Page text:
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Schizophrenia in the Family


By Elaine Cassel

Schizophrenia is a family affair. If a family member is unfortunate enough to suffer from this disorder, other family members will suffer as well. A father has written a book about his experiences with his son's schizophrenia.

Peter Wyden had known for a long time that there was something strange about his son. He did not expect, however, that the odd adolescent behaviors were precursors to full-blown schizophrenia. Conquering Schizophrenia: A Father, His Son, and Medical Breakthrough (New York: Alfred A. Knopf, 1998) is the first-person account of Wyden's journey with his son through the torment of schizophrenia as they search together for therapeutic solutions.

Jeff Wyden began to withdraw in adolescence, and at the age of 21 was diagnosed with schizophrenia. For the next 25 years, Peter Wyden was with his son every step of the way as he attempted to manage his son's treatment and recovery. Jeff took one of the newer schizophrenia medications, olanzapine, and though it helped control his symptoms, it was far from a cure. Peter talks about the stigma of mental illness and the good and bad experiences with the medical profession. Jeff, now in his late 40s, lives on the fringes of society, unemployed and still fighting the illness. Peter has become an advocate for people with schizophrenia and their families. He appears on television talk shows, gives media interviews, and works with schizophrenia advocacy groups.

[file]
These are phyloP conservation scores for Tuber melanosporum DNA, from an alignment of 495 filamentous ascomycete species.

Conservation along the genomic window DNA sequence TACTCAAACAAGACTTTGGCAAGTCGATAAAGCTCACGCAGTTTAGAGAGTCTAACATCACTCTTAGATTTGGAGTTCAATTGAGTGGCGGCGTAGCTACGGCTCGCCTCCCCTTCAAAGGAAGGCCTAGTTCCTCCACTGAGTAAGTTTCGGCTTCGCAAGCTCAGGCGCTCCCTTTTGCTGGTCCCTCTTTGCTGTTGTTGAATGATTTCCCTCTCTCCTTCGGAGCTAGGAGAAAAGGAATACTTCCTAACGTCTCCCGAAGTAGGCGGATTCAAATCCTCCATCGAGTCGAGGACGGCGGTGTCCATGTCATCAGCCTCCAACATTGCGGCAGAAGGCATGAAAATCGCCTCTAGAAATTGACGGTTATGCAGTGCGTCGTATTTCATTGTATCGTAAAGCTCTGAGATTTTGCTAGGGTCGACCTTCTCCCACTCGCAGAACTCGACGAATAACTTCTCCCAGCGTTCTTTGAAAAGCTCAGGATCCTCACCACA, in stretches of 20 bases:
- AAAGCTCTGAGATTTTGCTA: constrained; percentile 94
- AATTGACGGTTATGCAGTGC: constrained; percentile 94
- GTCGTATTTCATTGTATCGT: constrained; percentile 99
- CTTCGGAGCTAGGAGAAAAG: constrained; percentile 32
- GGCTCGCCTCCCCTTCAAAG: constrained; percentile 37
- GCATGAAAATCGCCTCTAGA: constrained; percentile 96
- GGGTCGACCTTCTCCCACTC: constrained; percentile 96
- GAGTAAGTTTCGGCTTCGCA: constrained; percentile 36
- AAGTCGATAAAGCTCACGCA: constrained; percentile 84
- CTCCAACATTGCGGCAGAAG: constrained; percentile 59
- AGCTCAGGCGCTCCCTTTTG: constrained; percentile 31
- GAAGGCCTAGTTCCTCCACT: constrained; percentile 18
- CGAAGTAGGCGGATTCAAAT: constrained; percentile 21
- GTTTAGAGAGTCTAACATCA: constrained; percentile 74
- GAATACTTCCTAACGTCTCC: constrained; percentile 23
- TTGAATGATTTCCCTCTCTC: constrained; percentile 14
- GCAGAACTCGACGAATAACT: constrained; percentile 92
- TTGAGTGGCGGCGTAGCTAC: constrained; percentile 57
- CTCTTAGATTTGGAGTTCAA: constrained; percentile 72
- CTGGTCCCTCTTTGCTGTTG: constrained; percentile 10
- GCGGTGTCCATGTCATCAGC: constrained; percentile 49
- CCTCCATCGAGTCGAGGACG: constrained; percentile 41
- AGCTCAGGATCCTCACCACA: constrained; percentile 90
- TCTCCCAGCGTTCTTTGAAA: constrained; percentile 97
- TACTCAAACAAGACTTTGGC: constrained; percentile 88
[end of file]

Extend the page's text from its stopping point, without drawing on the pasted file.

The book portrays the frustrations, as well as the fleeting triumphs, of not just witnessing a son suffer from the ravages of schizophrenia, but suffering with him. In this case, Peter channeled his grief and frustration into a quest for knowledge about the disorder and opportunities for advocacy. Conquering Schizophrenia will be of interest to a wide range of readers-people with schizophrenia and their families and people interested in the current state of schizophrenia research.


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